The Bay is a scary movie because it could happen in real life. It is about an ecological disaster that decimates a small Maryland town. It utilizes the way people document their daily lives these days, such as mobile phones, surveillance tapes, web cams, Skype, and 911 calls.
The Bay is a found footage movie but instead of making it look like an amateur one, director Barry Levinson manages to construct it well. The movie is about a small town celebrating Fourth of July in 2009. It residents are becoming ill and dying. The local hospital is full and panic starts to spread as the body count starts to go up.
The CDC doesn’t know the cause of the deaths until Donna Thompson (Kether Donohue), a student journalist, uncovers something nasty in the town’s water systems. She put things together three years later because the story has been suppressed.
The Bay is a cautionary tale about what could happen if risks are ignored. It would send shivers up viewers’ spine. Most of the cast members are unknown, which makes the movie feel more authentic. Kether Donohue is perfect as the crusading reporter who is trying to put things together with integrity.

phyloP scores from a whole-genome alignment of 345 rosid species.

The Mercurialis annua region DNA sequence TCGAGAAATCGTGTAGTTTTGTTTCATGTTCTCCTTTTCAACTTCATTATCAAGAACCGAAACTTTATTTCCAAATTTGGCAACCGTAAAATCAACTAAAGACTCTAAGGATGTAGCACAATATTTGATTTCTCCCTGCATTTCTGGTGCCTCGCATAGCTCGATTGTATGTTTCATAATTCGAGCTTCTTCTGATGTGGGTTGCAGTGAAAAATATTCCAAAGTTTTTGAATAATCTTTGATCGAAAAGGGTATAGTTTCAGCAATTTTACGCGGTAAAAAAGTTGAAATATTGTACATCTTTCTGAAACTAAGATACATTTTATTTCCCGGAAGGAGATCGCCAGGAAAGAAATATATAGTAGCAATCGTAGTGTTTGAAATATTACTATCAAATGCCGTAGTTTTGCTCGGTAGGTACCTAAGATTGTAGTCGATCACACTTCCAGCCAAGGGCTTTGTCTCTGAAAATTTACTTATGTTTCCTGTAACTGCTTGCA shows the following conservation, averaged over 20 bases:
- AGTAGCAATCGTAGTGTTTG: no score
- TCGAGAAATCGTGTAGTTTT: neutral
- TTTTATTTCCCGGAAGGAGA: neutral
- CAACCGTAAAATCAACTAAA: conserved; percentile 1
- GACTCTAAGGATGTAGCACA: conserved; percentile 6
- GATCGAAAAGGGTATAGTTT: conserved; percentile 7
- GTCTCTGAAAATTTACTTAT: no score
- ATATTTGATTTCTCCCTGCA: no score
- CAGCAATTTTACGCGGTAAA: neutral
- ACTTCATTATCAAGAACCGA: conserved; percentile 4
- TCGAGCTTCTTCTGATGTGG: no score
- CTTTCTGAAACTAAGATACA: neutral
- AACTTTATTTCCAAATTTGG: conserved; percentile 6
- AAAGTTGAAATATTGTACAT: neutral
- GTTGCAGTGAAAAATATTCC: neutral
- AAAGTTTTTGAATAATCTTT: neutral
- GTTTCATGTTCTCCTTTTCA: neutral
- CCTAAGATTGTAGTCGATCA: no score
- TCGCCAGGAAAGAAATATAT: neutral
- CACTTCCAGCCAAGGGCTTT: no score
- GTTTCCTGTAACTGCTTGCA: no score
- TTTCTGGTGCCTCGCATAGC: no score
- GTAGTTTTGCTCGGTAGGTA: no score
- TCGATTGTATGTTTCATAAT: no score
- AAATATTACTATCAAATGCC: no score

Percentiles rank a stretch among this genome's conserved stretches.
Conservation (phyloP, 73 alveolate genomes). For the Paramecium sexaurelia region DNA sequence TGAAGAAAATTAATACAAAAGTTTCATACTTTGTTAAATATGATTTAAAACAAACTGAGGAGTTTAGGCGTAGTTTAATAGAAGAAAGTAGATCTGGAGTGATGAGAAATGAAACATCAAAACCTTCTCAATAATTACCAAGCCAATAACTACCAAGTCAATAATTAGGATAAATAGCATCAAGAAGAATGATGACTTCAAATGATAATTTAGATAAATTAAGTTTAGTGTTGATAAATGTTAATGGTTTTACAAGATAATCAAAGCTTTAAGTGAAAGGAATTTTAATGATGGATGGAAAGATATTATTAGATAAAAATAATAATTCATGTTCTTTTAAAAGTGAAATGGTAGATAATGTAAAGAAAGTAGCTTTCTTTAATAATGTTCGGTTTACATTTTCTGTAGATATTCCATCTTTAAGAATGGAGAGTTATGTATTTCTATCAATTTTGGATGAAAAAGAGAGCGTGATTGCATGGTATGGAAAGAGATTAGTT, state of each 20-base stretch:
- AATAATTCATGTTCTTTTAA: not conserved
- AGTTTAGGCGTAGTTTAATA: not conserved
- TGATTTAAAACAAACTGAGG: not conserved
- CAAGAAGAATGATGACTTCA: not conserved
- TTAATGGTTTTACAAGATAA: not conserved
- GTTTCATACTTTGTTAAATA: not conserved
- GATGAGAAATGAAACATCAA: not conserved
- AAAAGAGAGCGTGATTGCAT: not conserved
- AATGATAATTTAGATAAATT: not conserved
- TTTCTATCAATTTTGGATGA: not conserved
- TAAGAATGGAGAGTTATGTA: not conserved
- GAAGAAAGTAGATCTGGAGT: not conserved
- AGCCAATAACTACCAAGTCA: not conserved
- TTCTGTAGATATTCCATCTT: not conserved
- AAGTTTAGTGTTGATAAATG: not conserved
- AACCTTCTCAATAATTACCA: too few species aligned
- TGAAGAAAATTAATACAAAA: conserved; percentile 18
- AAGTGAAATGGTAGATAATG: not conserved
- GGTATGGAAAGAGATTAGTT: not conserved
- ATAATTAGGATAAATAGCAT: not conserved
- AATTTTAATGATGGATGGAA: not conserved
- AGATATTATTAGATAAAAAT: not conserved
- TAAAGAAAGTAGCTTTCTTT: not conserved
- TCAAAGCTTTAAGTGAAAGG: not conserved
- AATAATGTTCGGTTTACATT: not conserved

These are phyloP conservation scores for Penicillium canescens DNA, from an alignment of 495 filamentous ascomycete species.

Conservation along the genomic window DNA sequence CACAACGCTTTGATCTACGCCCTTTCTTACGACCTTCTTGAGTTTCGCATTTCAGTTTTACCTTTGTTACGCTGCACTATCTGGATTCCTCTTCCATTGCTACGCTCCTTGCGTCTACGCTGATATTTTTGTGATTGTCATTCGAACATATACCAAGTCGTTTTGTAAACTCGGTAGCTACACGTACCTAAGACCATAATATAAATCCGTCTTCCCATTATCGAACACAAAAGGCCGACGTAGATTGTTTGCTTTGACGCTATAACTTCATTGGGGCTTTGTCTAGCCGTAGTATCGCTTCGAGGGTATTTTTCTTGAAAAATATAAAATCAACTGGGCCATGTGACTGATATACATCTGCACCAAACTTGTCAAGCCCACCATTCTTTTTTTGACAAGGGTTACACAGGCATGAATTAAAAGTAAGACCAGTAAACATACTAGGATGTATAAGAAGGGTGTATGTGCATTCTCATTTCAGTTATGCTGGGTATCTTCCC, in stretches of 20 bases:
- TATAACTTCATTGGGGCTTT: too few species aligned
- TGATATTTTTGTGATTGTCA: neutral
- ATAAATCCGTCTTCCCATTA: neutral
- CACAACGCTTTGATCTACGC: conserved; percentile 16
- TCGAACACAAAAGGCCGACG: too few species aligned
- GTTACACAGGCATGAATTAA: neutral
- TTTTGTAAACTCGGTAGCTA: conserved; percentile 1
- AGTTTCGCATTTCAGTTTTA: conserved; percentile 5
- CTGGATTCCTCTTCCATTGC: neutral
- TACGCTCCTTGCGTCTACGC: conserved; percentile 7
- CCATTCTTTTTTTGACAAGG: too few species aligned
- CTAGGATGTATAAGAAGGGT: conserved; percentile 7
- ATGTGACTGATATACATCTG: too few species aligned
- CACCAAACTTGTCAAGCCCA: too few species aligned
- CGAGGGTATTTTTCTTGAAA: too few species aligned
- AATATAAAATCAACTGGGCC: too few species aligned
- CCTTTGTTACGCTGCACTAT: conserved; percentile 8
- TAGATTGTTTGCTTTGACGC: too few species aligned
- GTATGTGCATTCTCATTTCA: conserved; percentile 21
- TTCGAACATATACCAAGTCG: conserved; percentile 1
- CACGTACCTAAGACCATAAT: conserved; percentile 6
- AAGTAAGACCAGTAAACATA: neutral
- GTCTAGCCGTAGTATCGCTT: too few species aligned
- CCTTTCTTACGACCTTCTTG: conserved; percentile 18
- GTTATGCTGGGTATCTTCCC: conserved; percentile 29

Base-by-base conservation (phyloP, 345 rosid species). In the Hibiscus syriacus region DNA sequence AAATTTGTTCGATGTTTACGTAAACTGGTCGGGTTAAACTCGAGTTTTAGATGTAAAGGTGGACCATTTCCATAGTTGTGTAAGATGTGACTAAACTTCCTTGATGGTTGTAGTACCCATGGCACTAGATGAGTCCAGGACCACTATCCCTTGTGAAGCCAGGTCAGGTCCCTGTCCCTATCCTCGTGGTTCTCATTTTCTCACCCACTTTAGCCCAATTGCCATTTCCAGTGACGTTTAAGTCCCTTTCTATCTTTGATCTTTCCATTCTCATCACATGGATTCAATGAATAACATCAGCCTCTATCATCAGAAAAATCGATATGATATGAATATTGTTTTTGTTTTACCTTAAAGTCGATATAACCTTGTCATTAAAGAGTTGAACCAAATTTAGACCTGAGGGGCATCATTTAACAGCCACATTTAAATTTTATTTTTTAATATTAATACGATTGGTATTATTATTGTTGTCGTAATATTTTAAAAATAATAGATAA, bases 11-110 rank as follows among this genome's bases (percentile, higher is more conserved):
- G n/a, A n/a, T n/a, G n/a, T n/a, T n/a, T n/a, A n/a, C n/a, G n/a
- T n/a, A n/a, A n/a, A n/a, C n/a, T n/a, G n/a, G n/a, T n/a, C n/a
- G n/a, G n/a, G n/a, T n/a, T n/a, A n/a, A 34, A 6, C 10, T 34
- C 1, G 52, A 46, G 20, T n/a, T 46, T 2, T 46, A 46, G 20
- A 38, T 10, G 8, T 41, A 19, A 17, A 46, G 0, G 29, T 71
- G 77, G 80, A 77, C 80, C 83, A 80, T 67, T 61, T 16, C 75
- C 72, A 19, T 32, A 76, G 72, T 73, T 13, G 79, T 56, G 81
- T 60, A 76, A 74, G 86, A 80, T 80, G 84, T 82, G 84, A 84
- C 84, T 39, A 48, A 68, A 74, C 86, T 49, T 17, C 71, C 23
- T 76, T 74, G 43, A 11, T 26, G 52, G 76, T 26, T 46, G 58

The movie borrows elements that made 28 Days Later, Jaws and other government conspiracy scary. Director Levinson builds up the suspense without making it tedious to watch. He using various media along the way and let viewers experience the horror via the people touched by the tragedy. The flow is seamless due to the good editing work.
The Bay has gory parts but Levinson makes it a point not to linger too long on them. There are scenes that are enough to give people nightmares. It is scary but people who enjoy modern horror movies might be disappointed by it. The Bay is an old school horror movie without the gratuitous sex and violence.